By Maeve Dolan ’17

The story began with a song. “If you’re happy to be at the museum, clap your hands!” sang Clare Murray ’18, and the dozen or so children gathered around her, in the lobby of the Colby College Museum of Art, clapped along.

 

Children gathered around Clare Murray '18 in the lobby of the Colby College Museum

Clare Murray ’18 leads children in the Art + Storytelling program at the Colby Museum

 

Murray, the museum’s education intern, was about to guide the group of children and their parents on a special hour-long tour through the galleries to look at art involving that week’s educational theme—snow. But before they set off, Murray asked her guests, most younger than five, what kinds of things people like to do in the snow. “Build snowmen!” one shouted. After a review of museum rules—“walking feet!”—Murray and the children began their journey into the galleries, putting on their imaginary binoculars by raising cupped hands to their eyes to observe a multimedia work of a cross-country skier.

A double major in economics and Latin American studies, Murray began developing the Art + Storytelling program last spring, oriented to address “the growing need for the Colby and Waterville communities to have a family-oriented program in a museum setting,” she said.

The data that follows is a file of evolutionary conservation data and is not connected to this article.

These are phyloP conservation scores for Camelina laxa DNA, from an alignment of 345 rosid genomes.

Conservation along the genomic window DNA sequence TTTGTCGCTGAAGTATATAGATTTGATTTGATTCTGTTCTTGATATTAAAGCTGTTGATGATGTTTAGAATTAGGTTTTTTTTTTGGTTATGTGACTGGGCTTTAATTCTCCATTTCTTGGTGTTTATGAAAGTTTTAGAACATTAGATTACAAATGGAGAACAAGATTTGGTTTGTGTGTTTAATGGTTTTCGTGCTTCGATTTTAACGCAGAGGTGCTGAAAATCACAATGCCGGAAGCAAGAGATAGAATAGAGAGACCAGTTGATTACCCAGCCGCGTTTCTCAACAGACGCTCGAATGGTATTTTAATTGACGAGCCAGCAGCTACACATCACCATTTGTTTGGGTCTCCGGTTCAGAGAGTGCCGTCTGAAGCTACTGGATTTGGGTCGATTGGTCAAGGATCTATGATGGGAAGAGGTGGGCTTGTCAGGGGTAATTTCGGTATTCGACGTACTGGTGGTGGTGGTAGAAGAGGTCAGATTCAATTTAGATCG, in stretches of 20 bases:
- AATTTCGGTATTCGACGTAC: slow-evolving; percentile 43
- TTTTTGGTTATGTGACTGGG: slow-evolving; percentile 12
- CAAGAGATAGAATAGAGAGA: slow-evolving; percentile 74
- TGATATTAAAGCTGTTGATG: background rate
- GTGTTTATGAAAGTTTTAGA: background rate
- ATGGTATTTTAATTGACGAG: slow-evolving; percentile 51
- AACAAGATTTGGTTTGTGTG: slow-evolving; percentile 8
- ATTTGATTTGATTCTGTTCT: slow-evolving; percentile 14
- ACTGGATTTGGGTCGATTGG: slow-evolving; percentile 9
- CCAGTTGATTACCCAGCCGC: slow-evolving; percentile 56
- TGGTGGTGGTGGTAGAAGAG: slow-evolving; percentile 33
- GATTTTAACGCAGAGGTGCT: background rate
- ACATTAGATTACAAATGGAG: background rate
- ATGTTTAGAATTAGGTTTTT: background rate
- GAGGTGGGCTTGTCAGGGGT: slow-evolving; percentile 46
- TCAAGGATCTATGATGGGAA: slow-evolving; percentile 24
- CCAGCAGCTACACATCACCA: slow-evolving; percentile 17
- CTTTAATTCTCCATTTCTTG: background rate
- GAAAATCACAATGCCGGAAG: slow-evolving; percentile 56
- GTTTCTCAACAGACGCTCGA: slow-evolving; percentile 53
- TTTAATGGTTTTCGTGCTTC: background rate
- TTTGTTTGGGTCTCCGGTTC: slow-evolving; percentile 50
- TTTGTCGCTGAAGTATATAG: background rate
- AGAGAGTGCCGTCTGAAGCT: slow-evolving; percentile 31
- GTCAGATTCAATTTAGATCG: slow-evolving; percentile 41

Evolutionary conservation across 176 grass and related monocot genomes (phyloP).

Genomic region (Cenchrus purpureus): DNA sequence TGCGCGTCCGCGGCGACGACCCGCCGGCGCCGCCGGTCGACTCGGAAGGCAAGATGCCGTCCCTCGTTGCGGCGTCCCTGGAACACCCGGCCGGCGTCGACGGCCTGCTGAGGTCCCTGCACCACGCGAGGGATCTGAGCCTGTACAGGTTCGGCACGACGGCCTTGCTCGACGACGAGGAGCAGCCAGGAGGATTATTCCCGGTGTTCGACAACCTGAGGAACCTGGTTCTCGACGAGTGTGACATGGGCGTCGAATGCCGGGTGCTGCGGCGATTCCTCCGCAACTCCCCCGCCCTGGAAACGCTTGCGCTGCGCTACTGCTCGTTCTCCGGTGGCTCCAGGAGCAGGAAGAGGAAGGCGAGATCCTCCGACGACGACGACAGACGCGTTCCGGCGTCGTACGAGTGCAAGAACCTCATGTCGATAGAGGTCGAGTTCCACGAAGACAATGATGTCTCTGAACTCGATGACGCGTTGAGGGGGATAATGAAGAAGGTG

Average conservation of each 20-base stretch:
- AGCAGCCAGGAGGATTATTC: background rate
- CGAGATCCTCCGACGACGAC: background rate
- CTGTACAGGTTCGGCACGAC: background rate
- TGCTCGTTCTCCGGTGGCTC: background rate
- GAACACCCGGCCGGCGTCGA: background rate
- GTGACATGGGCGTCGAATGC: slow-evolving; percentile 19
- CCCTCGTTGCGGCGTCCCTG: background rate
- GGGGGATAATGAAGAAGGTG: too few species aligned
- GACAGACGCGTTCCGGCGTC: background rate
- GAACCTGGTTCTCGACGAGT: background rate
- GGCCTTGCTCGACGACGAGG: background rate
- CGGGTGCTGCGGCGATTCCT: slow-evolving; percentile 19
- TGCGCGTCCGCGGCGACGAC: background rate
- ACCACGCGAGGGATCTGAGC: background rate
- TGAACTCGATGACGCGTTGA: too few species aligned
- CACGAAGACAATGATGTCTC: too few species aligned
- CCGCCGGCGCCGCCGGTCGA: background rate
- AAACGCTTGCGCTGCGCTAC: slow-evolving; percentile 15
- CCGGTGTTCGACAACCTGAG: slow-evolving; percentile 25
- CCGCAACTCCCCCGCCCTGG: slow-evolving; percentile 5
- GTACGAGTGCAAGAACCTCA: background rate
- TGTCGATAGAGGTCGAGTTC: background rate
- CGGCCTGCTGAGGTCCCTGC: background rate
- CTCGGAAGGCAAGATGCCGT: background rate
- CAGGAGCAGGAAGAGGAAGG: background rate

Along with Margaret Aiken, Linde Family Foundation Coordinator of School and Teacher Programs, Murray had the opportunity to study for two days at the Smithsonian Early Enrichment Center in Washington to learn more about engaging children in play and to help refine the program she was developing. When the museum launched Murray’s program, four children attended regularly; now, the bi-weekly program serves 15 kids and their 21 adults. “My favorite part is curating positive and engaging early exposures to art for our many Art + Storytellers,” said Murray, who tries slightly different approaches each session as she refines the program.

Murray and the kids ventured onto another floor to look at a frozen landscape, using their imaginary cameras to take mental images and their “drawing fingers” to trace the shapes. After the tour, Lauren Lessing, the museum’s Mirkin Director of Academic and Public Programs, with whom Murray has collaborated on the program, read a picture book titled Brrrrrr! to the children and their adults. “Art + Storytelling is a true family program,” said Murray, who believes the museum has “been reaching our goals of bringing in new audiences, offering a unique art experience to families, and expanding the inclusivity of the museum.”

The Colby museum sponsors an array of community events and welcomes hundreds of school visitors to campus each year.

At the end of the snowy adventure, everyone got to ride downstairs in the big shiny elevator, make a special winter craft, and have a snack. Murray, who is going abroad for the spring semester, is interested in continuing her work in museum development after graduation. It’s a field she believes will “fuse [her] passion for the arts and methodical mindset.”